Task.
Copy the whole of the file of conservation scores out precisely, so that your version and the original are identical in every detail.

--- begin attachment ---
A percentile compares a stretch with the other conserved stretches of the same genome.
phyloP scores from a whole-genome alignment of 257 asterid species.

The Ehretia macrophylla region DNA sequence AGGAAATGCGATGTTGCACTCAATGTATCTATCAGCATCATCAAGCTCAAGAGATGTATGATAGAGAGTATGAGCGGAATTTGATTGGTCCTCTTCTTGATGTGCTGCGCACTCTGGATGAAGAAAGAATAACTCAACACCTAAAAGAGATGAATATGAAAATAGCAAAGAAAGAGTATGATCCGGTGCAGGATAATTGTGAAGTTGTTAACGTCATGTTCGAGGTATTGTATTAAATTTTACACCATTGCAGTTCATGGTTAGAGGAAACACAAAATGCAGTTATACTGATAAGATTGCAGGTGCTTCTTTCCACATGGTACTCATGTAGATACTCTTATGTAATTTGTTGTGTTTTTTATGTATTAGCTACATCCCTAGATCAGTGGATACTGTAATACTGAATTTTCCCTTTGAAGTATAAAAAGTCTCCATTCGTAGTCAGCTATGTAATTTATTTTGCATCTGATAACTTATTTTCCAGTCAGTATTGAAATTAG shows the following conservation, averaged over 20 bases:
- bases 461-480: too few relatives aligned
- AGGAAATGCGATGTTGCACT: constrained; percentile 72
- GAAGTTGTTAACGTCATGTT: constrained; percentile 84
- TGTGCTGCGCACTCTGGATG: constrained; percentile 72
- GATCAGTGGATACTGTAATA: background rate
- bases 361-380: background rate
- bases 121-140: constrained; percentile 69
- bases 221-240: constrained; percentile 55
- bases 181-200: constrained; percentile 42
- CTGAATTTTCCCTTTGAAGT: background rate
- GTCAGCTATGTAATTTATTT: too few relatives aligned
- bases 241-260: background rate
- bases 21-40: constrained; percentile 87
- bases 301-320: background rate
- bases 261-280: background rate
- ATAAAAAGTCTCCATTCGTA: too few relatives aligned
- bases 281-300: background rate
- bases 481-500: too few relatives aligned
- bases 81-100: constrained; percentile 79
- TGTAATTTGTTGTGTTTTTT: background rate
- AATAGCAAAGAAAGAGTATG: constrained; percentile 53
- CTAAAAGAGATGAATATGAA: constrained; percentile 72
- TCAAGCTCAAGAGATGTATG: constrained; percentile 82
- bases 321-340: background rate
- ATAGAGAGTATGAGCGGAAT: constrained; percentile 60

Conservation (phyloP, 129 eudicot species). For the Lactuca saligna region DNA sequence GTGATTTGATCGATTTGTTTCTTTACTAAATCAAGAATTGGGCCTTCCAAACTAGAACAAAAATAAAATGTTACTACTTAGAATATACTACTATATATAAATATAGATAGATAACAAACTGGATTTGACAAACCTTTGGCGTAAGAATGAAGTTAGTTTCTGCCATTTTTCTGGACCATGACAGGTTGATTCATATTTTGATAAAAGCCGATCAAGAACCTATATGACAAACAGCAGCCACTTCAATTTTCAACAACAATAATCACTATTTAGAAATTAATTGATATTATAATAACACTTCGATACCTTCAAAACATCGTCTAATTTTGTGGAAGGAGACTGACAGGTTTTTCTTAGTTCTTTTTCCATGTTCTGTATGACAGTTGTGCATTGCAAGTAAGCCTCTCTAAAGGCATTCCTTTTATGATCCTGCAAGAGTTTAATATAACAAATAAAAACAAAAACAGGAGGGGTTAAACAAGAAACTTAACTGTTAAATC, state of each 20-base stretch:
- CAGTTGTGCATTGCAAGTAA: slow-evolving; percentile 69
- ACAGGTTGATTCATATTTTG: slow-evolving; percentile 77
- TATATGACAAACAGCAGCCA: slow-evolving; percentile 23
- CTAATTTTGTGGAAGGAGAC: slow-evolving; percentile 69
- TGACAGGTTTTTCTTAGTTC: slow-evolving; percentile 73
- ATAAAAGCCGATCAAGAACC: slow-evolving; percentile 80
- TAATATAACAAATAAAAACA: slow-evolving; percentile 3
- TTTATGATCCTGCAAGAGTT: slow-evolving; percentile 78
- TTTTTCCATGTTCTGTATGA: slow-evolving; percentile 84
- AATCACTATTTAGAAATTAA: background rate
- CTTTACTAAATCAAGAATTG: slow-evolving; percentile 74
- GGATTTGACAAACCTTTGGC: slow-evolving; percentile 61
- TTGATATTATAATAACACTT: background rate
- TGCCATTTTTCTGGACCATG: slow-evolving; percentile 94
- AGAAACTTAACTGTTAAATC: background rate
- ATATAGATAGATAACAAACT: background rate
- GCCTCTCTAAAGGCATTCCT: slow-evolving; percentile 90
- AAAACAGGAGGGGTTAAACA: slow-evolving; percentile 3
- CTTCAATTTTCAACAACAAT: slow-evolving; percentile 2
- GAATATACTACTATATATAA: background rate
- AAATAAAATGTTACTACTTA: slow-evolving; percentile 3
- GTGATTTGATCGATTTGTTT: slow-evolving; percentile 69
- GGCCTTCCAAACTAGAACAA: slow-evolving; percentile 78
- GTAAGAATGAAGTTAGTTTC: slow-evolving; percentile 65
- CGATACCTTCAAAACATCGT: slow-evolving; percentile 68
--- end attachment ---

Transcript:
A percentile compares a stretch with the other conserved stretches of the same genome.
phyloP scores from a whole-genome alignment of 257 asterid species.

The Ehretia macrophylla region DNA sequence AGGAAATGCGATGTTGCACTCAATGTATCTATCAGCATCATCAAGCTCAAGAGATGTATGATAGAGAGTATGAGCGGAATTTGATTGGTCCTCTTCTTGATGTGCTGCGCACTCTGGATGAAGAAAGAATAACTCAACACCTAAAAGAGATGAATATGAAAATAGCAAAGAAAGAGTATGATCCGGTGCAGGATAATTGTGAAGTTGTTAACGTCATGTTCGAGGTATTGTATTAAATTTTACACCATTGCAGTTCATGGTTAGAGGAAACACAAAATGCAGTTATACTGATAAGATTGCAGGTGCTTCTTTCCACATGGTACTCATGTAGATACTCTTATGTAATTTGTTGTGTTTTTTATGTATTAGCTACATCCCTAGATCAGTGGATACTGTAATACTGAATTTTCCCTTTGAAGTATAAAAAGTCTCCATTCGTAGTCAGCTATGTAATTTATTTTGCATCTGATAACTTATTTTCCAGTCAGTATTGAAATTAG shows the following conservation, averaged over 20 bases:
- bases 461-480: too few relatives aligned
- AGGAAATGCGATGTTGCACT: constrained; percentile 72
- GAAGTTGTTAACGTCATGTT: constrained; percentile 84
- TGTGCTGCGCACTCTGGATG: constrained; percentile 72
- GATCAGTGGATACTGTAATA: background rate
- bases 361-380: background rate
- bases 121-140: constrained; percentile 69
- bases 221-240: constrained; percentile 55
- bases 181-200: constrained; percentile 42
- CTGAATTTTCCCTTTGAAGT: background rate
- GTCAGCTATGTAATTTATTT: too few relatives aligned
- bases 241-260: background rate
- bases 21-40: constrained; percentile 87
- bases 301-320: background rate
- bases 261-280: background rate
- ATAAAAAGTCTCCATTCGTA: too few relatives aligned
- bases 281-300: background rate
- bases 481-500: too few relatives aligned
- bases 81-100: constrained; percentile 79
- TGTAATTTGTTGTGTTTTTT: background rate
- AATAGCAAAGAAAGAGTATG: constrained; percentile 53
- CTAAAAGAGATGAATATGAA: constrained; percentile 72
- TCAAGCTCAAGAGATGTATG: constrained; percentile 82
- bases 321-340: background rate
- ATAGAGAGTATGAGCGGAAT: constrained; percentile 60

Conservation (phyloP, 129 eudicot species). For the Lactuca saligna region DNA sequence GTGATTTGATCGATTTGTTTCTTTACTAAATCAAGAATTGGGCCTTCCAAACTAGAACAAAAATAAAATGTTACTACTTAGAATATACTACTATATATAAATATAGATAGATAACAAACTGGATTTGACAAACCTTTGGCGTAAGAATGAAGTTAGTTTCTGCCATTTTTCTGGACCATGACAGGTTGATTCATATTTTGATAAAAGCCGATCAAGAACCTATATGACAAACAGCAGCCACTTCAATTTTCAACAACAATAATCACTATTTAGAAATTAATTGATATTATAATAACACTTCGATACCTTCAAAACATCGTCTAATTTTGTGGAAGGAGACTGACAGGTTTTTCTTAGTTCTTTTTCCATGTTCTGTATGACAGTTGTGCATTGCAAGTAAGCCTCTCTAAAGGCATTCCTTTTATGATCCTGCAAGAGTTTAATATAACAAATAAAAACAAAAACAGGAGGGGTTAAACAAGAAACTTAACTGTTAAATC, state of each 20-base stretch:
- CAGTTGTGCATTGCAAGTAA: slow-evolving; percentile 69
- ACAGGTTGATTCATATTTTG: slow-evolving; percentile 77
- TATATGACAAACAGCAGCCA: slow-evolving; percentile 23
- CTAATTTTGTGGAAGGAGAC: slow-evolving; percentile 69
- TGACAGGTTTTTCTTAGTTC: slow-evolving; percentile 73
- ATAAAAGCCGATCAAGAACC: slow-evolving; percentile 80
- TAATATAACAAATAAAAACA: slow-evolving; percentile 3
- TTTATGATCCTGCAAGAGTT: slow-evolving; percentile 78
- TTTTTCCATGTTCTGTATGA: slow-evolving; percentile 84
- AATCACTATTTAGAAATTAA: background rate
- CTTTACTAAATCAAGAATTG: slow-evolving; percentile 74
- GGATTTGACAAACCTTTGGC: slow-evolving; percentile 61
- TTGATATTATAATAACACTT: background rate
- TGCCATTTTTCTGGACCATG: slow-evolving; percentile 94
- AGAAACTTAACTGTTAAATC: background rate
- ATATAGATAGATAACAAACT: background rate
- GCCTCTCTAAAGGCATTCCT: slow-evolving; percentile 90
- AAAACAGGAGGGGTTAAACA: slow-evolving; percentile 3
- CTTCAATTTTCAACAACAAT: slow-evolving; percentile 2
- GAATATACTACTATATATAA: background rate
- AAATAAAATGTTACTACTTA: slow-evolving; percentile 3
- GTGATTTGATCGATTTGTTT: slow-evolving; percentile 69
- GGCCTTCCAAACTAGAACAA: slow-evolving; percentile 78
- GTAAGAATGAAGTTAGTTTC: slow-evolving; percentile 65
- CGATACCTTCAAAACATCGT: slow-evolving; percentile 68